Academic journal article Journal of Juvenile Justice

EXPLORATORY RESEARCH COMMENTARY: How Do Parents and Guardians of Adolescents in the Juvenile Justice System Handle Adolescent Sexual Health?

Academic journal article Journal of Juvenile Justice

EXPLORATORY RESEARCH COMMENTARY: How Do Parents and Guardians of Adolescents in the Juvenile Justice System Handle Adolescent Sexual Health?

Article excerpt

Introduction

Minorities in the Juvenile Correctional System

In the United States, millions of adolescents enter the juvenile justice system each year. The juvenile offenders comprise a special group of the nation's youth who have their own unique challenges. Juvenile offenders are a high-risk population with special needs and they experience health problems at a higher rate than the general population (Committee on Adolescents, 2011; Golzari, Hunt, & Anoshiravani, 2006). Adolescents in the Texas juvenile justice system range in age from 10 to 17 years and represent all races, ethnicities, and socioeconomic backgrounds.

Despite the representation of various races and ethnicities, researchers have found that Hispanic and African American populations are disproportionately represented in the Texas juvenile justice system (Carmichael, Whitten, Voloudakis, 2005). In Texas, all minorities comprise 55% of the general adolescent population: 13% identify themselves as African American and 40% identify themselves as Hispanic. However, of the detained juvenile population in Texas, approximately 32% identify as African American and 39% identify as Hispanic (Carmichael et al., 2005). In the United States, whereas all minorities combined contribute to 37% of the adolescent population (Carmichael et al., 2005), minorities constitute 60% of the detained juvenile population, according to data collected in 2001 (Carmichael et al., 2005).

The population of adolescents entering the juvenile justice system, who generally comprise high-risk minority populations (Armour & Hammond, 2009; Lauritsen, 2005; The Sentencing Project, 2014), have special health needs (Committee on Adolescents, 2011; Golzari et al., 2006). Specific strategies call for a variety of studies to understand best practices in order to address the special needs of these high-risk youth (Chassin, 2008; Greenwood, 2008; Kelly, Owen, Peralez-Dieckmann, & Martinez, 2007; Lauritsen, 2005; Liddle, 2014; Marvel, Rowe, Colon-Perez, Diclemente, & Liddle, 2009).

The purpose of this paper is to explore how parents and guardians of children involved in the juvenile justice system handle the children's health needs, including sex education. Better understanding of the needs of juvenile offenders and their parents' beliefs may pave the way for determining best practices and more effective strategies for reducing high-risk behavior, such as sexual activity. The demographics of the individuals who participated in the focus group described in this article reflect the minority populations that make up the juvenile justice populations of Texas (where the focus group took place).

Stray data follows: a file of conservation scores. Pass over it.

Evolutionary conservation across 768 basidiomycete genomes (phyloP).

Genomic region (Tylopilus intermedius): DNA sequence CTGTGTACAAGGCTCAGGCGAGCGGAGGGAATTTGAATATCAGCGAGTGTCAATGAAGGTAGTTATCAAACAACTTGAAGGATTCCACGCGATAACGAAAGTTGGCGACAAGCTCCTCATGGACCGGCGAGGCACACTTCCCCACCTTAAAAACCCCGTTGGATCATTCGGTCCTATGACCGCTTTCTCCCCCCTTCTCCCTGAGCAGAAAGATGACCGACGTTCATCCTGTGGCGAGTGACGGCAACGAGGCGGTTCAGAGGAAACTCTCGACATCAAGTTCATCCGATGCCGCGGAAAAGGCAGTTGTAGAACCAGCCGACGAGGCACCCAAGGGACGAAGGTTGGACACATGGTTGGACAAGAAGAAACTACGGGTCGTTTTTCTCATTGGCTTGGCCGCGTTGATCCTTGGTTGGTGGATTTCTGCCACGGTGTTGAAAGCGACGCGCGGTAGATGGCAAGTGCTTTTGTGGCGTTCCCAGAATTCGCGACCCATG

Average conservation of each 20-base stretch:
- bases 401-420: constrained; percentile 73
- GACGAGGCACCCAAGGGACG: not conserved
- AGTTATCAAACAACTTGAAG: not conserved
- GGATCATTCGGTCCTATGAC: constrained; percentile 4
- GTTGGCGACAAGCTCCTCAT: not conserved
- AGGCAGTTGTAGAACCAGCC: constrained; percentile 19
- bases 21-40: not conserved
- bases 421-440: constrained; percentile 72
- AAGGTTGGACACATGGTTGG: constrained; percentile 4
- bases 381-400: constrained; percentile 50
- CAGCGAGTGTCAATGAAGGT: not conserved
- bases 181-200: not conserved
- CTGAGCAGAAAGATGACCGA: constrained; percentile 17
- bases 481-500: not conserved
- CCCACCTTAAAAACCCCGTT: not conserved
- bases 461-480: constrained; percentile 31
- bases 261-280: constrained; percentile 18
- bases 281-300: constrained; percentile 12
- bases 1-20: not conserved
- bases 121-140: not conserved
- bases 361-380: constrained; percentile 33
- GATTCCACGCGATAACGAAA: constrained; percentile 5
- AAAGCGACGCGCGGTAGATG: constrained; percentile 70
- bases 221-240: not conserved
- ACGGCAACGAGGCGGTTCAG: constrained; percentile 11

Risk Indicators

Adolescents in the juvenile justice system report a higher rate of engagement in high-risk behaviors than adolescents in the general population (Committee on Adolescents, 2011; Golzari et al., 2006). This led the American Academy of Pediatrics and the National Commission on Correctional Health Care to declare a policy on the health care of adolescent populations in correctional facilities (Committee on Adolescents, 2011; Rizk & Alderman, 2012).The policy recommends a complete medical history and physical, including a gynecological assessment as indicated by gender, age, and risk factors (Committee on Adolescents, 2011; Rizk & Alderman, 2012), as well as sexually transmitted disease (STD) and pregnancy testing for youths entering a detention center (Committee on Adolescents, 2011; Rizk & Alderman, 2012; Spaulding et al., 2013). The high-risk behaviors of this population include sexual debut at a younger age, having multiple sexual partners, and drug/alcohol use (Chassin, 2008; Rizk & Alderman, 2012). Of the adolescents involved in the United States juvenile justice system in the year 2000, 56% of boys and 40% of girls tested positive for substance use (Chassin, 2008).

Substance use substantially increases the likelihood of engaging in other risky behaviors, especially using substances during sex, engaging in unprotected sex, and having multiple sexual partners, which puts youth at higher risk for acquiring an STD, including human immunodeficiency virus (HIV) (Chassin, 2008;Teplin et al. …

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